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Tele-Publishing, Inc. v. Facebook, Inc.

United States District Court, D. Massachusetts

December 1, 2016

TELE-PUBLISHING, INC., Plaintiff,
v.
FACEBOOK, INC., and THEFACEBOOK, LLC, Defendants.

          MEMORANDUM AND ORDER

          DOUGLAS P. WOODLOCK UNITED STATES DISTRICT JUDGE

         Plaintiff Tele-Publishing Inc. (“TPI”) has requested that I reconsider the holding I made in my September 7, 2016 Memorandum and Order (“Markman Order”) that claims 31 and 34 of United States Patent No. 6, 253, 216 are invalid as indefinite. Tele-Publishing, Inc. v. Facebook, Inc., No. CV 09-11686-DPW, 2016 WL 4697336, at *11 (D. Mass. Sept. 7, 2016). I there found claims 31 and 34 indefinite because they were “not tied to a disclosed algorithm” and therefore lacked a corresponding structure. Id. TPI argues that the Markman Order failed to address the proper corresponding structure for claims 31 and 34 and failed to consider evidence that a person of ordinary skill in the art would sufficiently understand the proposed structure. Defendants Facebook, Inc. and The Facebook, LLC, (collectively “Facebook”) respond that reconsideration is not necessary because TPI still cannot identify a sufficient corresponding structure for claims 31 and 34.

         I see no need to disturb my earlier finding that claims 31 and 34 are indefinite. Even under its new proposed construction of “means for searching” in claims 31 and 34, TPI has not addressed the fundamental problem I identified in my earlier order: claims 31 and 34 are “not tied to a disclosed algorithm.” Tele-Publishing, Inc., 2016 WL 4697336, at *11.[1]

         In the Markman Order, I explained that “[w]hen ‘mean-plus-function' analysis involves claim elements implemented by computers and microprocessors, the Federal Circuit has required that a specific algorithm for such implementation be disclosed.” Tele-Publishing, Inc., 2016 WL 4697336, at *3. “The algorithm structure need not be extensive . . . [but] it nevertheless must actually be described in the specification.” Id. at *4. Although the term “algorithm” appears to signify something highly technical, the Federal Circuit has defined it simply as “in essence a series of instructions for the computer to follow.” Typhoon Touch Techs., Inc. v. Dell, Inc., 659 F.3d 1376, 1384 (Fed. Cir. 2011). “Precedent and practice permit a patentee to express that procedural algorithm ‘in any understandable terms including as a mathematical formula, in prose, or as a flow chart, or in any other manner that provides sufficient structure.'” Id. at 1385 (quoting Finisar Corp. v. DirecTV Grp., Inc., 523 F.3d 1323, 1340 (Fed. Cir. 2008)). All an algorithm must do is provide the steps taken to perform the claimed function. Id.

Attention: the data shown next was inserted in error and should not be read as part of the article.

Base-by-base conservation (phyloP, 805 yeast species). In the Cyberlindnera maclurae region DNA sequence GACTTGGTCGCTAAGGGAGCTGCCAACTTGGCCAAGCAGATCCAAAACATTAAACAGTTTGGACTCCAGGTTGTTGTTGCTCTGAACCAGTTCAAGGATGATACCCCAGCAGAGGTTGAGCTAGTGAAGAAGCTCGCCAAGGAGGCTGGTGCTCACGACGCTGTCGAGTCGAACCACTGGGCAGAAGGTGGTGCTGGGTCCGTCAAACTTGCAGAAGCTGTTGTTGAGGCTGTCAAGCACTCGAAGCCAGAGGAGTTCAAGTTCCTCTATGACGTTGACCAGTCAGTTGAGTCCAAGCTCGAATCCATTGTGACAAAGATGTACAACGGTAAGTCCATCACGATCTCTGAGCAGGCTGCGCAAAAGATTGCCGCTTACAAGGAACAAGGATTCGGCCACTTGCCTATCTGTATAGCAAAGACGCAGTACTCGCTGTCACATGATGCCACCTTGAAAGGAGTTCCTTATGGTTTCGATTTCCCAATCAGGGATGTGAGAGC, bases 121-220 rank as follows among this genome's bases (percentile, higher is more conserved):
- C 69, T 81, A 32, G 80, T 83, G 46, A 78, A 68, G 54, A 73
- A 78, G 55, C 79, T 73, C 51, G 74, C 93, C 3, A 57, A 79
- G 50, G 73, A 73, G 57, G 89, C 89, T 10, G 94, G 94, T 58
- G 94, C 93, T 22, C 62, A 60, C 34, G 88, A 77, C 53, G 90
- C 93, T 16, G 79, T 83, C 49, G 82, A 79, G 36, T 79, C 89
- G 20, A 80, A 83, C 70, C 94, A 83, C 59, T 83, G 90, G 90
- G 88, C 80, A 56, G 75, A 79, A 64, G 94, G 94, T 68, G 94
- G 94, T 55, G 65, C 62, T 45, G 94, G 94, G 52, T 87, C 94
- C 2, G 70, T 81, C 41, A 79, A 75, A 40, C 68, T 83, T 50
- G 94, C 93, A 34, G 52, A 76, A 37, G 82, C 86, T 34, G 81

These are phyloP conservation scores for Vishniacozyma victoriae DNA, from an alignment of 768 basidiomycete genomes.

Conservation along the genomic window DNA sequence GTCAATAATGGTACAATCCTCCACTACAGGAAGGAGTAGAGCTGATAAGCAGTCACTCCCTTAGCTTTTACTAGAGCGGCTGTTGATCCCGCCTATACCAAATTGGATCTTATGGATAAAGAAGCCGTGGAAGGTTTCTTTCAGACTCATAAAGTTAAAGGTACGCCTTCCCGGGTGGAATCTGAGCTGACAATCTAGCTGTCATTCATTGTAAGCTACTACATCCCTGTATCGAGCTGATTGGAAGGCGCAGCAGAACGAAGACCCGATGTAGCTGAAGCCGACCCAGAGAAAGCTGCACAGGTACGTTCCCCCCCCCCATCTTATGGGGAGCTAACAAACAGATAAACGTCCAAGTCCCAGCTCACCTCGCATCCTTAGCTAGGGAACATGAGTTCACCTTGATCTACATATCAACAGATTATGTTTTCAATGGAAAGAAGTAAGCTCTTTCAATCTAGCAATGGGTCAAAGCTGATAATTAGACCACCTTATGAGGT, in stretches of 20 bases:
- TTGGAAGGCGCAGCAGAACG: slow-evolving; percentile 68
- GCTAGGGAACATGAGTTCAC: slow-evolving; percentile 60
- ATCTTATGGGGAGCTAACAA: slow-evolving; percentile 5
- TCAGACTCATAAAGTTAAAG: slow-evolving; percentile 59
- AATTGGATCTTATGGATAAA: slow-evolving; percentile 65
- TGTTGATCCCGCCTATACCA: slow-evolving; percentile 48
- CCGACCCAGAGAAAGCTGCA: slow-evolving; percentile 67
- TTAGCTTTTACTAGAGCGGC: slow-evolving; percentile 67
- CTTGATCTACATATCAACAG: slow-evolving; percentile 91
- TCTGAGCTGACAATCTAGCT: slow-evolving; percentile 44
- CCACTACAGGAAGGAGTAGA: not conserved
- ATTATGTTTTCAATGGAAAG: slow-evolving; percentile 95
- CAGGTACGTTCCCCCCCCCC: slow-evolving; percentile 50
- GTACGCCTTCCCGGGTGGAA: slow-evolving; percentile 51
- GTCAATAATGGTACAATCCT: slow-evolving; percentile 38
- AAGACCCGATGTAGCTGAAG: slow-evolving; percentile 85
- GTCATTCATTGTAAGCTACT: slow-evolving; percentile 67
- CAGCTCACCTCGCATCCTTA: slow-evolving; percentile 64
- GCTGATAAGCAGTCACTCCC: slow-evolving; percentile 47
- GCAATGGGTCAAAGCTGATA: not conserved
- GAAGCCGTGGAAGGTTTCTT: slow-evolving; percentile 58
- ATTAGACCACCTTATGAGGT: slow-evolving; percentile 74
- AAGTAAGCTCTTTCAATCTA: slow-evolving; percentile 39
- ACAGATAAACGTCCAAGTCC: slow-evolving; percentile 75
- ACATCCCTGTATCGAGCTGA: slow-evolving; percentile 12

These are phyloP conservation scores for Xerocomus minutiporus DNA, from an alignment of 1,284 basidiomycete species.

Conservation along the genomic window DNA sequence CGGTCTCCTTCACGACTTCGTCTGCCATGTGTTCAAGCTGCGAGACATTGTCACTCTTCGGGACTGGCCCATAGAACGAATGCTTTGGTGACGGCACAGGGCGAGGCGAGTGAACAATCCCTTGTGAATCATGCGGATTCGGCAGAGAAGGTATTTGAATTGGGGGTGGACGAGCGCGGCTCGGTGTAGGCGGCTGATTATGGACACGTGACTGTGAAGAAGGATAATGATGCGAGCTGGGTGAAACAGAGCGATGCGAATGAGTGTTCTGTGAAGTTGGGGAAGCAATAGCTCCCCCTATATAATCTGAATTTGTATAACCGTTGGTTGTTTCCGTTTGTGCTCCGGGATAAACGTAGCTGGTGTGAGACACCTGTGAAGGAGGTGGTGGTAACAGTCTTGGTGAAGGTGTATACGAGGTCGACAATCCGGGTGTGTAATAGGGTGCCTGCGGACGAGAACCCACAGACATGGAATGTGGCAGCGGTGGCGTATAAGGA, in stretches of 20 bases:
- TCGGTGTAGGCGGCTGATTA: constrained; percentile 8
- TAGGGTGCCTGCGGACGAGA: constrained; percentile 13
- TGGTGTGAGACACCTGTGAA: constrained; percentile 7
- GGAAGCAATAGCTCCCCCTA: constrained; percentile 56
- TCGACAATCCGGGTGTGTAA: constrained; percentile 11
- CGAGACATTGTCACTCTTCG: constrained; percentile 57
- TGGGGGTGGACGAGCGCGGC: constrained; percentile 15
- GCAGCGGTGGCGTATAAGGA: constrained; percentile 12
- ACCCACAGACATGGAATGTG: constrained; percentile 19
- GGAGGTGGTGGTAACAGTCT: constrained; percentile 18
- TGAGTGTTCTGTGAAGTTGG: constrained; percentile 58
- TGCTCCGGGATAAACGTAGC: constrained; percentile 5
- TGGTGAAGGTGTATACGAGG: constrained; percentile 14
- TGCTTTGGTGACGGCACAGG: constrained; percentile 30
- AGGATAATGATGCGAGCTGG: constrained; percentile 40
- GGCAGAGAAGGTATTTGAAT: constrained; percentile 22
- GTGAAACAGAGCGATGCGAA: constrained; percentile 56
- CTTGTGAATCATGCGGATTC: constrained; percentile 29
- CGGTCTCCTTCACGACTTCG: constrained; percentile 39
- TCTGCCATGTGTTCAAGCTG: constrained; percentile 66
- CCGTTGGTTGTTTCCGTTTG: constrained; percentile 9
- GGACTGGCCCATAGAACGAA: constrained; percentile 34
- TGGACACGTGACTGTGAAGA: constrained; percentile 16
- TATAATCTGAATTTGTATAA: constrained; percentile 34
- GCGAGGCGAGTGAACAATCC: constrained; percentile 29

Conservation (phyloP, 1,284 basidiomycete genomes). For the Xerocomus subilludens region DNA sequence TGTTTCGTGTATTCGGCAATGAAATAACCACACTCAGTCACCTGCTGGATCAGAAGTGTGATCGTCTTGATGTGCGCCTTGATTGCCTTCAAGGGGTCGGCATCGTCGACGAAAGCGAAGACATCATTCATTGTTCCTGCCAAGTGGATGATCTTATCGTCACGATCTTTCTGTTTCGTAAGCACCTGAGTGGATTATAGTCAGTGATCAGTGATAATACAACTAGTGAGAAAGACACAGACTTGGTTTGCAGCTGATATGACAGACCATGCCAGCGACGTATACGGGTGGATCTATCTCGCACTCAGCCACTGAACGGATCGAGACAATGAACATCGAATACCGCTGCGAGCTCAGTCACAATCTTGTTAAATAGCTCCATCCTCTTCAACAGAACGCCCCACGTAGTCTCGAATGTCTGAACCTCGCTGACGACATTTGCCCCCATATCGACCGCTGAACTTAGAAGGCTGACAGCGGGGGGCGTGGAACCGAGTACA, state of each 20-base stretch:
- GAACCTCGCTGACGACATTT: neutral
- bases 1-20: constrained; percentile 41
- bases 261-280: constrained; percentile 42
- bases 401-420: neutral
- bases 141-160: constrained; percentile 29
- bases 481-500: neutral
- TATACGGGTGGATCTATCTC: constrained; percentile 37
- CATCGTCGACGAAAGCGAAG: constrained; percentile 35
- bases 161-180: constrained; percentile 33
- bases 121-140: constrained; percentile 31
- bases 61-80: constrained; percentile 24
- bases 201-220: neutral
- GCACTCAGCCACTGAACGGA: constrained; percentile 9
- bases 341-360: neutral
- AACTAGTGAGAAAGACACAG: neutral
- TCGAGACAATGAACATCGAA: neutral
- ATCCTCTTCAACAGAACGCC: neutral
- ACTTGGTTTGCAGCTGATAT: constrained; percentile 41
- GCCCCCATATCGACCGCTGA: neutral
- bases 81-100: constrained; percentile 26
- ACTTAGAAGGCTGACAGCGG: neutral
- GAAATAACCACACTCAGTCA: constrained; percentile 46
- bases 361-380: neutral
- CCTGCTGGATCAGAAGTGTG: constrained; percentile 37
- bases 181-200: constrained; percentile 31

TPI's new proposed structure, raised in response to the Markman Order, does not explain, in either lay or technical terms, the steps taken to perform the claimed function of searching. TPI's proposed structure for the “means for searching” function in claims 31 and 34 is “a CGI program which accesses a database on the local computer network for querying profile information.” Read most generously, this attempt at an algorithm would have two steps: 1) accessing a database on the local computer network and 2) querying profile information. But “querying, ” without further explanation, is merely another way of stating the function of “searching.” Such a circular definition, using the function to explain the process, cannot qualify as an algorithm. See Augme Techs., Inc. v. Yahoo! Inc., 755 F.3d 1326, 1338 (Fed. Cir. 2014) (“Simply disclosing a black box that performs the recited function is not a sufficient explanation of the algorithm required to render the means-plus-function term definite.”); see also Triton Tech of Tex., LLC v. Nintendo of Am., Inc., 753 F.3d 1375, 1379 (Fed. Cir. 2014) (finding claim indefinite when the proposed algorithm was “hardly more than a restatement of the . . . function itself”).

         Nor do TPI's citations to the specification illuminate the structure supporting claims 31 and 34. TPI first cites to the specification's discussion of “searching facilities” at col. 7, 9-18. In the Markman Order, I found col. 7, 9-18 failed to “adequately describe the structure of the claimed function” for both the independent claims and, by implication, claims 31 and 34. Tele-Publishing, Inc., 2016 WL 4697336, at *10, *11. I continue to find this to be true despite TPI's effort to recalibrate the description. The specification's discussion at col. 7, 9-18 does not describe how searching is performed; it merely describes the function of searching, stating that searching facilities would “allow users of the system to search other users' profiles in an attempt to find a match.” Even if, as TPI argues, this description is more pertinent to the functions of the narrower claims 31 and 34 than it was to the broader independent claims I found indefinite in the Markman Order, col. 7, 9-18 still does not explain how searching occurs.